Record reduction in toxic gas emissions as a result of coronavirus

Record reduction in toxic gas emissions as a result of coronavirus

Global emissions of toxic greenhouse gases are expected to fall by about 8% this year as a result of lockdowns and other closures caused by the new novel Coronavirus, the largest reduction in history.

According to a new report released by the International Energy Agency, the use of conventional fuels has resulted in "unprecedented" reductions as a result of lockdowns to prevent the coronavirus worldwide.

However, experts say that this reduction does not mean a reduction in the problem of climate change, because when the virus breaks down and countries resume economic activity, emissions of these toxic gases will increase again. This will be possible when governments step up their efforts towards transparent energy.

"The historic reduction in greenhouse gas emissions is the result of an epidemic," said Faith Barroll, executive director of the International Energy Agency.
 That is, people are dying and countries are experiencing economic shocks. In fact, a steady reduction in greenhouse gas emissions is possible not with a painful lockdown but with the right energy and climate policies. ”

At present, around 4 billion people worldwide are confined to their homes and economic activities are almost non-existent.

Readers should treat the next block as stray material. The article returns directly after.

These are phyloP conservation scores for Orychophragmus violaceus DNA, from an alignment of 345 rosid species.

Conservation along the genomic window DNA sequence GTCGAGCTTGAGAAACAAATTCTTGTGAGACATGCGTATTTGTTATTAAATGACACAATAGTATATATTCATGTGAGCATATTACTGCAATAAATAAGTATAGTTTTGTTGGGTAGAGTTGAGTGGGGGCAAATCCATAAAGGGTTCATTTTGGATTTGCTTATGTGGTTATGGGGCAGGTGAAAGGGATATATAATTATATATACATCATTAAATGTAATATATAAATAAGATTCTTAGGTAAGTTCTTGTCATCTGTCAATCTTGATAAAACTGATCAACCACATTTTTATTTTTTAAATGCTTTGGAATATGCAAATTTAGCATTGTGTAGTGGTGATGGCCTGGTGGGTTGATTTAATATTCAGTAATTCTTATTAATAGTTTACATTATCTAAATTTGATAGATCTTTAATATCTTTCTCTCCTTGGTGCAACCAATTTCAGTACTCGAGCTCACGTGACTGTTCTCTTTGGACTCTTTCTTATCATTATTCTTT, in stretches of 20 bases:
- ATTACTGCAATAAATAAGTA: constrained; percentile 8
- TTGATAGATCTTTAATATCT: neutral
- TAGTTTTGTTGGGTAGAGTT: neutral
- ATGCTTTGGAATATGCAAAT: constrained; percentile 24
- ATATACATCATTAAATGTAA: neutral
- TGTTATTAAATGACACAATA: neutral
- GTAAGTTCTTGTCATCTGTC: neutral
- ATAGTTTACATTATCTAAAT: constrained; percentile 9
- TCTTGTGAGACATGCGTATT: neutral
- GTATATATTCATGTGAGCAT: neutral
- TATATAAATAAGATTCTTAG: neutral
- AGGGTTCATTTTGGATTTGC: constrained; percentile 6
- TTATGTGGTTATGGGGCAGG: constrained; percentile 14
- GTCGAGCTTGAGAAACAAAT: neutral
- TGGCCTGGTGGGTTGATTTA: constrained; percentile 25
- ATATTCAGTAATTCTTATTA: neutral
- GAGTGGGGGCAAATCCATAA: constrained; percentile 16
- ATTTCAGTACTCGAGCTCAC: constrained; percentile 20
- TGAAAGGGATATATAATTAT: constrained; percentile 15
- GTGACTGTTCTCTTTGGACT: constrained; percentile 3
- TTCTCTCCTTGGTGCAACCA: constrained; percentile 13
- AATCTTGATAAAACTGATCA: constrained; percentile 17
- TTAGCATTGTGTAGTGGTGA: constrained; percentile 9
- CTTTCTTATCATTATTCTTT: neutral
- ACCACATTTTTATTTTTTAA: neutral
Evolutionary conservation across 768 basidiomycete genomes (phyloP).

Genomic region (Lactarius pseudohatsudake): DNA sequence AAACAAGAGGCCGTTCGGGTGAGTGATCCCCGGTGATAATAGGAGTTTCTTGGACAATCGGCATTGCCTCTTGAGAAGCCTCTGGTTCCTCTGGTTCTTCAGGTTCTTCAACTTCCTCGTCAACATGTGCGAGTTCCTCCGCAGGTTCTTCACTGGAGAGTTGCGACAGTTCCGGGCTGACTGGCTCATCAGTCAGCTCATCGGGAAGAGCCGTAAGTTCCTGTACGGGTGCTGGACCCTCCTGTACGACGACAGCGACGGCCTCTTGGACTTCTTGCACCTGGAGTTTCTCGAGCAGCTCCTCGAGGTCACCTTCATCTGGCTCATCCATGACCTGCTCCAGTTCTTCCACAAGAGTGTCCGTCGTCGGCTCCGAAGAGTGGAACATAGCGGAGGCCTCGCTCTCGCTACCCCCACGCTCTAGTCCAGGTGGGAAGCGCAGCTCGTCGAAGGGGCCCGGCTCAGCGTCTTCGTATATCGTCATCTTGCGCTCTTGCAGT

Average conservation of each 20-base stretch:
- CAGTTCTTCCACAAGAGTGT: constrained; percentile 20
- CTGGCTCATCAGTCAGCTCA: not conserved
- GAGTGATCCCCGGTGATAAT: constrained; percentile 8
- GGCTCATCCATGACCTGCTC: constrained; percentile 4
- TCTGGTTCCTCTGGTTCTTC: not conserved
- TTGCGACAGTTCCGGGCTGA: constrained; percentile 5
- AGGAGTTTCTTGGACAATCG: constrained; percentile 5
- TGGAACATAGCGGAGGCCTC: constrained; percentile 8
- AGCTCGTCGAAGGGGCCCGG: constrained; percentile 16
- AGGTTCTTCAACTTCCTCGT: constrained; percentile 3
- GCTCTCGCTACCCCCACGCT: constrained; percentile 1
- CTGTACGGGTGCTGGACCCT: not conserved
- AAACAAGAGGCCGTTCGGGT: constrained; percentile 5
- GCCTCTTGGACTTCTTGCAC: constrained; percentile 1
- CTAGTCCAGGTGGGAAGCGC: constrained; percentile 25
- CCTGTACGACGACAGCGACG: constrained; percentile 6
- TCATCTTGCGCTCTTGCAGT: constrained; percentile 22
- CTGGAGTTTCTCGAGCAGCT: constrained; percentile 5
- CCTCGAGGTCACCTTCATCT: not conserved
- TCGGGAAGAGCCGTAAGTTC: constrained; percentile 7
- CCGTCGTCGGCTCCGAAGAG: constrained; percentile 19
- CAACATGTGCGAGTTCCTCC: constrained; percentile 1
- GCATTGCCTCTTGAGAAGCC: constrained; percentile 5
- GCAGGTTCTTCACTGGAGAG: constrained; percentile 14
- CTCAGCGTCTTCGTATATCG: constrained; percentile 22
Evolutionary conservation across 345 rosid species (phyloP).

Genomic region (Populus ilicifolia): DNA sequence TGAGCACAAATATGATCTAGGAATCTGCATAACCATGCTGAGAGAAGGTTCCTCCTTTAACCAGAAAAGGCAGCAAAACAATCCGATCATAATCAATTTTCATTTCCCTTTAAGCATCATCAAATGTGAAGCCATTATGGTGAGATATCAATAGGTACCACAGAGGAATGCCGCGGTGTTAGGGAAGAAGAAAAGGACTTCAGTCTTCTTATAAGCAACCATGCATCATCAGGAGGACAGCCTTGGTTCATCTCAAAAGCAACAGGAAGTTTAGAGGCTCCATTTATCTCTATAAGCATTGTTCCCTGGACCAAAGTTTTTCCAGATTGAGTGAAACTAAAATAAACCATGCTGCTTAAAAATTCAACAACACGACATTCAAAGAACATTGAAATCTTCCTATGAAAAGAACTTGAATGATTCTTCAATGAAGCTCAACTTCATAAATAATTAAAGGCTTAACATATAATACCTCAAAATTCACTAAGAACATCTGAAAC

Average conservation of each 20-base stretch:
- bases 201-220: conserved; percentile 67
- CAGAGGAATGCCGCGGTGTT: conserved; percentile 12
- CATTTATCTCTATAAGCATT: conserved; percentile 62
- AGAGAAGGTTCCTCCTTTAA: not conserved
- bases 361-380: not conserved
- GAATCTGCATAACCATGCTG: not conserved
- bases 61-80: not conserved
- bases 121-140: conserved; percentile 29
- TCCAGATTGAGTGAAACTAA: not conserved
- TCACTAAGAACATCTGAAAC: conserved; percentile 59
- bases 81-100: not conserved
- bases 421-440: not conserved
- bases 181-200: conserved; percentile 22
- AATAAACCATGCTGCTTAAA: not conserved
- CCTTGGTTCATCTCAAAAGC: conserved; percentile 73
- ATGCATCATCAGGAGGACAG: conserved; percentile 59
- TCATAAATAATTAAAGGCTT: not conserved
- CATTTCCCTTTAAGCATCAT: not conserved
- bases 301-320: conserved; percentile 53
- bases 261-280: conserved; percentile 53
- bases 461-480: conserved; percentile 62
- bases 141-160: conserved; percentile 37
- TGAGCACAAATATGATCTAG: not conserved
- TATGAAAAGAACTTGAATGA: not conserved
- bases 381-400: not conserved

According to the International Energy Agency, in mid-April, fuel consumption in many countries was 17 to 25 percent lower than in the same period last year due to factory closures, non-availability of offices, and suspension of flights.

According to the agency, several governments are now in the process of easing the ban, which has already taken place in China, while some states are set to open businesses in the United States.
 However, global carbon dioxide emissions this year are expected to be 2.6 billion tonnes, down 8% from 2019.

In fact, 2010 was the last year when such a large amount of toxic gases was emitted.
And the decline as a result of the coronavirus is six times greater than in the 2009 economic crisis, which was not the case in World War II.

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That is, if countries are subject to lockdowns or other sanctions longer than expected, the reduction in toxic gas emissions will be greatly reduced, while the rate of reduction will be reduced if the virus is controlled more quickly.

The report added that in the past, as economic activity intensified after the 2009 economic crisis, emissions of toxic gases had also risen sharply.

The first lockdown in late February was thought to have had an impact on China's air pollution, and satellite images showed how dramatically reduced nitrogen oxide emissions in China.
 Which is a gas emitted from vehicles which in large quantities in the atmosphere is harmful to health?

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